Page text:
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Discussion Starter · #1 ·
I have been keeping what some call the Super Tigers for a while. The were originally wild caught in China. They have been breeding like crazy in a 75G that I have set up for them and RCS. This morning I noticed that one looked like he was a Red Tiger. I then noticed there might be a few. Could these be male RCS or just a color morph from the Super Tigers?

PS. Sorry for the quality of the photos, but I had to crop so much to get them small enough to upload.
 

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Discussion Starter · #4 ·
Thanks.

I knew they were a colorful strain of the tigers in terms of their black and gold patterns, but I did not expect the red stripes. So is it your opinion that the red stripes are a result of the genetics of two breeding tigers? Do you think there is any likelihood that this was the result of cross breeding with the cherries? I know what the compatibility charts typically say, it just seems an odd coincidence that they have been housed with Cherries and I have not seen other salient color variations with the tiger stripes.
 

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Discussion Starter · #6 ·
Okay. I understand the premise, but I guess the purpose of my question was what 'science' renders this an impossibility. I appreciate your response, but I had hoped to learn the why as opposed to the what from some of the experienced shrimp keepers here.

My personal experience is that if there are enough coincidences, the results should be challenged and analyzed. You never know when you might discover something unique.
 

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Discussion Starter · #8 ·
Perhaps I errored in the way I presented this issue to the forum, based on the response.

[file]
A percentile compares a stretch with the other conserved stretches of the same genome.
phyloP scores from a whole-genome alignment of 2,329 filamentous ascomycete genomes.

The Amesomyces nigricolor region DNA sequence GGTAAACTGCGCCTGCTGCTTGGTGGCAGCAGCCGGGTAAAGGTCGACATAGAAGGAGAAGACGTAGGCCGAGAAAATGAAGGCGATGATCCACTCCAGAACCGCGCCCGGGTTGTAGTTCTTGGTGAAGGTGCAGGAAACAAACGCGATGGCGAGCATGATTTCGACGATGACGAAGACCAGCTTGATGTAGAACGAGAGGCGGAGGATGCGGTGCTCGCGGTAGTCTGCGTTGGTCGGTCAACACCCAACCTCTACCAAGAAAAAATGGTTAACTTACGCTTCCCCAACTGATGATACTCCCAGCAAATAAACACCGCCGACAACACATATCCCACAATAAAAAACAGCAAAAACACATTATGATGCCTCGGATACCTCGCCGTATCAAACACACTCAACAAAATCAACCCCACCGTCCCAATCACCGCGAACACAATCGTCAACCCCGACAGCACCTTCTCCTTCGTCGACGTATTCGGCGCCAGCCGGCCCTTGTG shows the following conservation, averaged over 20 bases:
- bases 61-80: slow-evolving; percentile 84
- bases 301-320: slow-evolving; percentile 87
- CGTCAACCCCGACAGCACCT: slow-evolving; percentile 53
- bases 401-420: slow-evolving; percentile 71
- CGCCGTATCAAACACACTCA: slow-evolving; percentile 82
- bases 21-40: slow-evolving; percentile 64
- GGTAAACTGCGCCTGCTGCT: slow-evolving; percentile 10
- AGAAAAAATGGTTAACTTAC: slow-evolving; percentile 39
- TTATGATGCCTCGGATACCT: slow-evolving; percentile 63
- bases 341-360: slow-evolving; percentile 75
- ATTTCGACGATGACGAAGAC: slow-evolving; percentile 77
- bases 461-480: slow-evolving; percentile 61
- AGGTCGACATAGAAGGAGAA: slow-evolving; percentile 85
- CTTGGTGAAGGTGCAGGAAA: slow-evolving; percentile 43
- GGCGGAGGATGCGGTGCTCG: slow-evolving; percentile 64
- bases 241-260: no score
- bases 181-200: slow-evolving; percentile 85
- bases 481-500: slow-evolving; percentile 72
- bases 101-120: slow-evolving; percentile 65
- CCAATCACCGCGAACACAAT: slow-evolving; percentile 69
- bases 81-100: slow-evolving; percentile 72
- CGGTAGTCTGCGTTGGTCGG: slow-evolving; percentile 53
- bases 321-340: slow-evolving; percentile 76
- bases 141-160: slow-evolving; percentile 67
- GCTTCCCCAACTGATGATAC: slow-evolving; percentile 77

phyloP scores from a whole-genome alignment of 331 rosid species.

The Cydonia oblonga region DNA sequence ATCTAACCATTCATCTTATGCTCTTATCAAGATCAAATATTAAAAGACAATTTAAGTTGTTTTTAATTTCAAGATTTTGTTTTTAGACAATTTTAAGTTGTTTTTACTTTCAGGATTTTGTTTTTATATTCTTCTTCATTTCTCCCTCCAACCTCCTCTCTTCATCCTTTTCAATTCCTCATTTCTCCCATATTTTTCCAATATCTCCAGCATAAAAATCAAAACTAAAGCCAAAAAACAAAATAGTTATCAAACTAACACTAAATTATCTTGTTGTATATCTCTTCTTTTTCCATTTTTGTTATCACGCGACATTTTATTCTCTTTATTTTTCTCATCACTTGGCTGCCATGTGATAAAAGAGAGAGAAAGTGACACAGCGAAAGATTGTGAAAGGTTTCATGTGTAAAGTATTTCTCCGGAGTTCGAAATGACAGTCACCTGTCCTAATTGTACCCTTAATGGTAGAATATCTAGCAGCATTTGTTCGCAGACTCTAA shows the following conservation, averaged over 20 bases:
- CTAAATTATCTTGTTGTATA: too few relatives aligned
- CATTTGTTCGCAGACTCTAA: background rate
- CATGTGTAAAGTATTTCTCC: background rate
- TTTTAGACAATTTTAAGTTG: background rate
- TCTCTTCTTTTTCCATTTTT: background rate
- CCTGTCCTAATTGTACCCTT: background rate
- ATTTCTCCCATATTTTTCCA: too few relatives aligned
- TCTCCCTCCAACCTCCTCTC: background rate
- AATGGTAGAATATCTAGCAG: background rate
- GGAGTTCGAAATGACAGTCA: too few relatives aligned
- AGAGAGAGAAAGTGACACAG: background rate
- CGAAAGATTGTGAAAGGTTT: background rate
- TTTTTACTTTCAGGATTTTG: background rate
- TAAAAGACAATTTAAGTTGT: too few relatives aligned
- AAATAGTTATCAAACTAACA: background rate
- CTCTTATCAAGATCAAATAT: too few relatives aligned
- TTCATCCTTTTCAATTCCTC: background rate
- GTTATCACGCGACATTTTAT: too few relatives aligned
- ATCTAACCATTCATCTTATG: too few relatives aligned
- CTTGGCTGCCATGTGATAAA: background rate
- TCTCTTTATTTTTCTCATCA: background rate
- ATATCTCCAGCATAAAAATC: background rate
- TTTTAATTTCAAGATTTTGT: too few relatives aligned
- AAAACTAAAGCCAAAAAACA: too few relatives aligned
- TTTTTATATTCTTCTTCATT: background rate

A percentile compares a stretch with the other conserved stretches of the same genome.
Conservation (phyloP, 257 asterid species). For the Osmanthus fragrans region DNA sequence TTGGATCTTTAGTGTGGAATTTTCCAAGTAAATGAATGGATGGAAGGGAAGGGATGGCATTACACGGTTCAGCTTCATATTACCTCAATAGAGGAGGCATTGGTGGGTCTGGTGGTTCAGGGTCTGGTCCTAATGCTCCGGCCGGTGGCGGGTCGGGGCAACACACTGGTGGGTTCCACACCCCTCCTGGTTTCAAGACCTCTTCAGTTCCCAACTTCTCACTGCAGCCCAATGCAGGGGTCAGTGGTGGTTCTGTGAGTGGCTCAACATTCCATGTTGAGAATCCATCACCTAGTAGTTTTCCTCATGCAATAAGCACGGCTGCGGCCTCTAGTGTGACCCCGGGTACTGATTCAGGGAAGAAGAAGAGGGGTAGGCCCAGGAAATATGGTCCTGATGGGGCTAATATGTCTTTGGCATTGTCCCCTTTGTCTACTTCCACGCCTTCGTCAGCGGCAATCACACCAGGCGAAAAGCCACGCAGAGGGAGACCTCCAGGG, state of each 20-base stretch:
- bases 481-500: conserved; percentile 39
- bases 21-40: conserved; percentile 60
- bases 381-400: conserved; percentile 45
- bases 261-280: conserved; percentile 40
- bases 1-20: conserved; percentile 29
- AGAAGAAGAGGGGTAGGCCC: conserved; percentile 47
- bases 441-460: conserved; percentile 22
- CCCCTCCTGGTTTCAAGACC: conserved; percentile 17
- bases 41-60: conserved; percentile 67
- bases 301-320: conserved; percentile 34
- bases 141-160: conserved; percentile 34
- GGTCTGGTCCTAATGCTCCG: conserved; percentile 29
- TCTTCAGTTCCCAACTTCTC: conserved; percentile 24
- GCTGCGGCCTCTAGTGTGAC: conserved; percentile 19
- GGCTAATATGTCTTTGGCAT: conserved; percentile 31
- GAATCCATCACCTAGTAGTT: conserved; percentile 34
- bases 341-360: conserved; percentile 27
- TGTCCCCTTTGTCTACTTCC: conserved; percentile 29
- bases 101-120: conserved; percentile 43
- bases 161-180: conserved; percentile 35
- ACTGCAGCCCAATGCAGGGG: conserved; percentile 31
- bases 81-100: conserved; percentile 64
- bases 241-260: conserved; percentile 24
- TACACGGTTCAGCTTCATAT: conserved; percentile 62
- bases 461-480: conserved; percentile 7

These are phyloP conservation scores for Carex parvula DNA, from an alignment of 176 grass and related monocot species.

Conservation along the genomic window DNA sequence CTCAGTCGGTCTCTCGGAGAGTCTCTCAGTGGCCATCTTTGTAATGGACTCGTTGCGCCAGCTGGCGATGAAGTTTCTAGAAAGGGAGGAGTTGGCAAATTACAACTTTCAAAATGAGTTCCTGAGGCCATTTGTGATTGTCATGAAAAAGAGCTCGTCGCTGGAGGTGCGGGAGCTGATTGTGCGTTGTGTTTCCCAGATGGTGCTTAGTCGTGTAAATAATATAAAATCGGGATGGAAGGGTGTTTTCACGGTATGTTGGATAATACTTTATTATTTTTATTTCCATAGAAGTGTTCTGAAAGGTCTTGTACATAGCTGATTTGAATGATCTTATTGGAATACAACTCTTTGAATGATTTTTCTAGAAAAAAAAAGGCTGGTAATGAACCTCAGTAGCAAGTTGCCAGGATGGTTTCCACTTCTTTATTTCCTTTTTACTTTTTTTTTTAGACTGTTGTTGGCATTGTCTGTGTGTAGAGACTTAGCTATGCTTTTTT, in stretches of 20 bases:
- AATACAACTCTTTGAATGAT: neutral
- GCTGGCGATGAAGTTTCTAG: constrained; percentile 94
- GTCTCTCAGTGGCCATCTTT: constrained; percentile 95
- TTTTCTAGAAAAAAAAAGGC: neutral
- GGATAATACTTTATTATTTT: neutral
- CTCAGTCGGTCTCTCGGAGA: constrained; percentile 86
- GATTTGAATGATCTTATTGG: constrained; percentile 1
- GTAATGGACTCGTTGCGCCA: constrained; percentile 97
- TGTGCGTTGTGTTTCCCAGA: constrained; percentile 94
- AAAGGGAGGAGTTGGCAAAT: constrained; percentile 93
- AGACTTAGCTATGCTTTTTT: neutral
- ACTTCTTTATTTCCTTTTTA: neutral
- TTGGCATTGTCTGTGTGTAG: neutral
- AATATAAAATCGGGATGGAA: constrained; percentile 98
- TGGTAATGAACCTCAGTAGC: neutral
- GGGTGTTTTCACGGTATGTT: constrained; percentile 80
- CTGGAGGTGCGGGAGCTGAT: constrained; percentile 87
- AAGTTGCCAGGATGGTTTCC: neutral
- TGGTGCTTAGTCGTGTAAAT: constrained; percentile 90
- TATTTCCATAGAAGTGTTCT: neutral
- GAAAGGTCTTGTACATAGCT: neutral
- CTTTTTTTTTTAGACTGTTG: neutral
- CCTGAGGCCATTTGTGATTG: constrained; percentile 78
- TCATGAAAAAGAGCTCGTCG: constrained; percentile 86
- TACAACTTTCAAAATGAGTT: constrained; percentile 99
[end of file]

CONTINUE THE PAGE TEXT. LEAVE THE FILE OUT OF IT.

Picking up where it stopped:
The long and the short of it is that I do not think there is 'quote un quote' a link that provides the answer to the question.

I had hoped that some who had perhaps come before me and tried some unusual things might have some input as to the possibilities. Frankly, I am certain that wikipedia is not the answer I am seeking, but rather, I think the answer lies with a more darwin-like answer.

For those who understand what I am asking, please respond. I find the possibilities fascinating and hope the board does too.
 

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Discussion Starter · #10 ·
Thanks for your response. I just find the possibilities the topic raises so interesting.

The way I see it, there are three possibilities.

1. The genetics of this line of tigers carry a recessive gene for the red stripes.
2. The was some kind of cross breeding with the Cherries.
3. There is some kind of recessive gene in the Tigers where they experience a color change similar to a chameleon in that since they are housed with cherries, they take on some of the characteristics of their surroundings.

I think the reason I even went past number 1 in my thoughts was do to the coincidence that the only color difference I have observed is the red stripes (ie. no blue, purple, etc) and the fact they are living with cherries.

I wish I had a better ability to explain the likelihoods of each, but that is where I was hoping the experience of others in keeping these shrimp might come in. :D
 

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Discussion Starter · #14 ·
That is a really great photo. It even looks like that one could be a female. The only ones I have seen so far have been male. I would love to see what one looks like berried because I bet the hormonal color enhancement would be amazing.
 
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